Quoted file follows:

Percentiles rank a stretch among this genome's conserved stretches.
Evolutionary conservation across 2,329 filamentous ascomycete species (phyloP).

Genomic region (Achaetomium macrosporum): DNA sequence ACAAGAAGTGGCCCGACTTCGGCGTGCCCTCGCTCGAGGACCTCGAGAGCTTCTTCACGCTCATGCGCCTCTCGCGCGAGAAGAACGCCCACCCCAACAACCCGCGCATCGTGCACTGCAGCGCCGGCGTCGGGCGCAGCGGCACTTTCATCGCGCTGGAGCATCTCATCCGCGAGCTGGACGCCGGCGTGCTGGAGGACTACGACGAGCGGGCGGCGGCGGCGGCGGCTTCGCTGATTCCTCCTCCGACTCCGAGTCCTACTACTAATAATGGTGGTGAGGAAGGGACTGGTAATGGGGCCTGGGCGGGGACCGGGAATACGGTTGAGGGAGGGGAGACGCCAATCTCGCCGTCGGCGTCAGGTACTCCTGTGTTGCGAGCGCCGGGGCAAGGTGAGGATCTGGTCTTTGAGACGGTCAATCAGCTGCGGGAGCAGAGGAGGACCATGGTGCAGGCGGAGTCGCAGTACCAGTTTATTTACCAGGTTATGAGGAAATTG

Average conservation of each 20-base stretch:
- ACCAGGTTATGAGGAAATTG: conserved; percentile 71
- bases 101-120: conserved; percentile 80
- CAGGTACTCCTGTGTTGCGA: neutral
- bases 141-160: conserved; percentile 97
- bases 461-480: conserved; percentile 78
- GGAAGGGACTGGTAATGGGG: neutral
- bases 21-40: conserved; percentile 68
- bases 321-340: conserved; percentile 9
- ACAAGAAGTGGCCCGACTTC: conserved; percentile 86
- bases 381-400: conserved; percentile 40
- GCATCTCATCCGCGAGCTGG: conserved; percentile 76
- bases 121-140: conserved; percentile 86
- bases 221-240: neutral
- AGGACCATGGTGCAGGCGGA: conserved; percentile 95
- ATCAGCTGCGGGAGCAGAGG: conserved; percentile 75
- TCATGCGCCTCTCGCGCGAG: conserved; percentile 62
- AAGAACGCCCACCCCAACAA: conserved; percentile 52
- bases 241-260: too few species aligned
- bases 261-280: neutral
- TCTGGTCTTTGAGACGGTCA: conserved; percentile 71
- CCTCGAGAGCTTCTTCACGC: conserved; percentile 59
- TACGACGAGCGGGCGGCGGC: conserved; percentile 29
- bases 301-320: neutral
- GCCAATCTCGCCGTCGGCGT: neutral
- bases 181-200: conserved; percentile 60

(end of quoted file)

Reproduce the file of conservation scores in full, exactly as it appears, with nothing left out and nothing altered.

Percentiles rank a stretch among this genome's conserved stretches.
Evolutionary conservation across 2,329 filamentous ascomycete species (phyloP).

Genomic region (Achaetomium macrosporum): DNA sequence ACAAGAAGTGGCCCGACTTCGGCGTGCCCTCGCTCGAGGACCTCGAGAGCTTCTTCACGCTCATGCGCCTCTCGCGCGAGAAGAACGCCCACCCCAACAACCCGCGCATCGTGCACTGCAGCGCCGGCGTCGGGCGCAGCGGCACTTTCATCGCGCTGGAGCATCTCATCCGCGAGCTGGACGCCGGCGTGCTGGAGGACTACGACGAGCGGGCGGCGGCGGCGGCGGCTTCGCTGATTCCTCCTCCGACTCCGAGTCCTACTACTAATAATGGTGGTGAGGAAGGGACTGGTAATGGGGCCTGGGCGGGGACCGGGAATACGGTTGAGGGAGGGGAGACGCCAATCTCGCCGTCGGCGTCAGGTACTCCTGTGTTGCGAGCGCCGGGGCAAGGTGAGGATCTGGTCTTTGAGACGGTCAATCAGCTGCGGGAGCAGAGGAGGACCATGGTGCAGGCGGAGTCGCAGTACCAGTTTATTTACCAGGTTATGAGGAAATTG

Average conservation of each 20-base stretch:
- ACCAGGTTATGAGGAAATTG: conserved; percentile 71
- bases 101-120: conserved; percentile 80
- CAGGTACTCCTGTGTTGCGA: neutral
- bases 141-160: conserved; percentile 97
- bases 461-480: conserved; percentile 78
- GGAAGGGACTGGTAATGGGG: neutral
- bases 21-40: conserved; percentile 68
- bases 321-340: conserved; percentile 9
- ACAAGAAGTGGCCCGACTTC: conserved; percentile 86
- bases 381-400: conserved; percentile 40
- GCATCTCATCCGCGAGCTGG: conserved; percentile 76
- bases 121-140: conserved; percentile 86
- bases 221-240: neutral
- AGGACCATGGTGCAGGCGGA: conserved; percentile 95
- ATCAGCTGCGGGAGCAGAGG: conserved; percentile 75
- TCATGCGCCTCTCGCGCGAG: conserved; percentile 62
- AAGAACGCCCACCCCAACAA: conserved; percentile 52
- bases 241-260: too few species aligned
- bases 261-280: neutral
- TCTGGTCTTTGAGACGGTCA: conserved; percentile 71
- CCTCGAGAGCTTCTTCACGC: conserved; percentile 59
- TACGACGAGCGGGCGGCGGC: conserved; percentile 29
- bases 301-320: neutral
- GCCAATCTCGCCGTCGGCGT: neutral
- bases 181-200: conserved; percentile 60